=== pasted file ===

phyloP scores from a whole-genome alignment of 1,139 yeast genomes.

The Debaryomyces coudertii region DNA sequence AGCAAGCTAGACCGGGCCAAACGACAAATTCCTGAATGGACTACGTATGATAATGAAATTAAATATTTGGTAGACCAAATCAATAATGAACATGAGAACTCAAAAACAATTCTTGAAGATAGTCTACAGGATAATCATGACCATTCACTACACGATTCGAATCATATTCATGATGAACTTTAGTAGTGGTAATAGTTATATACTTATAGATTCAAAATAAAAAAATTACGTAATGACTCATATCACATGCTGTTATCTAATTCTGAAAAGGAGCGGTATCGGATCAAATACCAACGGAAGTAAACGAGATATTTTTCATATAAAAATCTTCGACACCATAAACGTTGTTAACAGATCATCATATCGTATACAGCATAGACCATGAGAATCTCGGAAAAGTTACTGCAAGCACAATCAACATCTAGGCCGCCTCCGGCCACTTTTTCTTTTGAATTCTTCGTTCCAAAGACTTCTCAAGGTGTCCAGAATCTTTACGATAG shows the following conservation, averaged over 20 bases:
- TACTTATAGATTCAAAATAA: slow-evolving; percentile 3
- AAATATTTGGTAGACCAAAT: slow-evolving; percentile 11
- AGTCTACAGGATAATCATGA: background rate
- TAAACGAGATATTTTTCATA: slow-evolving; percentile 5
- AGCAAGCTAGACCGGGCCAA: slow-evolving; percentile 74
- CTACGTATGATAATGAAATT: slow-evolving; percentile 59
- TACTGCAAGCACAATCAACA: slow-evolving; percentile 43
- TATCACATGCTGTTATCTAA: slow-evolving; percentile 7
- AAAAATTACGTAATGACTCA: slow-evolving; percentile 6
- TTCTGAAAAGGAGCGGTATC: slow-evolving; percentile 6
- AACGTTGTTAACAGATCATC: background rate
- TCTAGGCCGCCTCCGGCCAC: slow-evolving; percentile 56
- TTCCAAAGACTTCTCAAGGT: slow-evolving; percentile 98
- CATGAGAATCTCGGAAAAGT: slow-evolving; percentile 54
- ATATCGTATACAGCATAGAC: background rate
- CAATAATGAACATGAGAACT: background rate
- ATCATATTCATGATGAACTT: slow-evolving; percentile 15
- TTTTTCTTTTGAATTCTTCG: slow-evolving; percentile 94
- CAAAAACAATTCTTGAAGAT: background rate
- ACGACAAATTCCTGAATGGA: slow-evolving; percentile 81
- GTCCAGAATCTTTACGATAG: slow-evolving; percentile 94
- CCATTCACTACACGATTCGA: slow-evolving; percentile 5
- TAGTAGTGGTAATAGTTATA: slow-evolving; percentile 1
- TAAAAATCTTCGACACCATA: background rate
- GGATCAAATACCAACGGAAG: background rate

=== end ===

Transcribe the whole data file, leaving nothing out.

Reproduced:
phyloP scores from a whole-genome alignment of 1,139 yeast genomes.

The Debaryomyces coudertii region DNA sequence AGCAAGCTAGACCGGGCCAAACGACAAATTCCTGAATGGACTACGTATGATAATGAAATTAAATATTTGGTAGACCAAATCAATAATGAACATGAGAACTCAAAAACAATTCTTGAAGATAGTCTACAGGATAATCATGACCATTCACTACACGATTCGAATCATATTCATGATGAACTTTAGTAGTGGTAATAGTTATATACTTATAGATTCAAAATAAAAAAATTACGTAATGACTCATATCACATGCTGTTATCTAATTCTGAAAAGGAGCGGTATCGGATCAAATACCAACGGAAGTAAACGAGATATTTTTCATATAAAAATCTTCGACACCATAAACGTTGTTAACAGATCATCATATCGTATACAGCATAGACCATGAGAATCTCGGAAAAGTTACTGCAAGCACAATCAACATCTAGGCCGCCTCCGGCCACTTTTTCTTTTGAATTCTTCGTTCCAAAGACTTCTCAAGGTGTCCAGAATCTTTACGATAG shows the following conservation, averaged over 20 bases:
- TACTTATAGATTCAAAATAA: slow-evolving; percentile 3
- AAATATTTGGTAGACCAAAT: slow-evolving; percentile 11
- AGTCTACAGGATAATCATGA: background rate
- TAAACGAGATATTTTTCATA: slow-evolving; percentile 5
- AGCAAGCTAGACCGGGCCAA: slow-evolving; percentile 74
- CTACGTATGATAATGAAATT: slow-evolving; percentile 59
- TACTGCAAGCACAATCAACA: slow-evolving; percentile 43
- TATCACATGCTGTTATCTAA: slow-evolving; percentile 7
- AAAAATTACGTAATGACTCA: slow-evolving; percentile 6
- TTCTGAAAAGGAGCGGTATC: slow-evolving; percentile 6
- AACGTTGTTAACAGATCATC: background rate
- TCTAGGCCGCCTCCGGCCAC: slow-evolving; percentile 56
- TTCCAAAGACTTCTCAAGGT: slow-evolving; percentile 98
- CATGAGAATCTCGGAAAAGT: slow-evolving; percentile 54
- ATATCGTATACAGCATAGAC: background rate
- CAATAATGAACATGAGAACT: background rate
- ATCATATTCATGATGAACTT: slow-evolving; percentile 15
- TTTTTCTTTTGAATTCTTCG: slow-evolving; percentile 94
- CAAAAACAATTCTTGAAGAT: background rate
- ACGACAAATTCCTGAATGGA: slow-evolving; percentile 81
- GTCCAGAATCTTTACGATAG: slow-evolving; percentile 94
- CCATTCACTACACGATTCGA: slow-evolving; percentile 5
- TAGTAGTGGTAATAGTTATA: slow-evolving; percentile 1
- TAAAAATCTTCGACACCATA: background rate
- GGATCAAATACCAACGGAAG: background rate